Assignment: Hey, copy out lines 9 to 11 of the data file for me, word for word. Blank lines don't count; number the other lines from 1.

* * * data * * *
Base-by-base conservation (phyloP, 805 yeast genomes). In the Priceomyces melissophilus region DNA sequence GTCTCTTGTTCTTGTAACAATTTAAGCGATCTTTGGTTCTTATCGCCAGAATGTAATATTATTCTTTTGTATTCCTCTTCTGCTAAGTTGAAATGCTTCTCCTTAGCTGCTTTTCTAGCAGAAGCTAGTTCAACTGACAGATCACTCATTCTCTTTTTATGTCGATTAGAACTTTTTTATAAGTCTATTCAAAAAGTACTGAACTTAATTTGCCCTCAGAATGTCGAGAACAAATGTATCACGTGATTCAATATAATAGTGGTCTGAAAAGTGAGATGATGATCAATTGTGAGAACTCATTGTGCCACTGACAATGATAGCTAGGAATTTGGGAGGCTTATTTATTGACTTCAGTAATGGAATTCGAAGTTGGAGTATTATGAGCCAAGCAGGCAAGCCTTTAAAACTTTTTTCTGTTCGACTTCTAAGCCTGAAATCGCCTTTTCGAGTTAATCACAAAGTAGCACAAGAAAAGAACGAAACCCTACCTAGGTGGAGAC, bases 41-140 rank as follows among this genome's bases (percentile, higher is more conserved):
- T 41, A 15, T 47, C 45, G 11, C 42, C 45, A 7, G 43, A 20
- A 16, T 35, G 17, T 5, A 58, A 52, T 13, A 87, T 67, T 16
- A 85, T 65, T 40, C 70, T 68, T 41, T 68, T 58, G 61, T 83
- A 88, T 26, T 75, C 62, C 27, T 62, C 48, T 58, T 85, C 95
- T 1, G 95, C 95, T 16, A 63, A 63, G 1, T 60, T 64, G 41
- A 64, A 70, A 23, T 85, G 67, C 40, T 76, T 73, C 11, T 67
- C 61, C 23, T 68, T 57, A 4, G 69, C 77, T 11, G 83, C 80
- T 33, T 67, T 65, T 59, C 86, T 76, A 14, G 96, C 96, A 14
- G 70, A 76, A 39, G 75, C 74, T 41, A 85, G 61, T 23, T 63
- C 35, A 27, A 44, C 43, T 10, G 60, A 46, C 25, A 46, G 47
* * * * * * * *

- T 33, T 67, T 65, T 59, C 86, T 76, A 14, G 96, C 96, A 14
- G 70, A 76, A 39, G 75, C 74, T 41, A 85, G 61, T 23, T 63
- C 35, A 27, A 44, C 43, T 10, G 60, A 46, C 25, A 46, G 47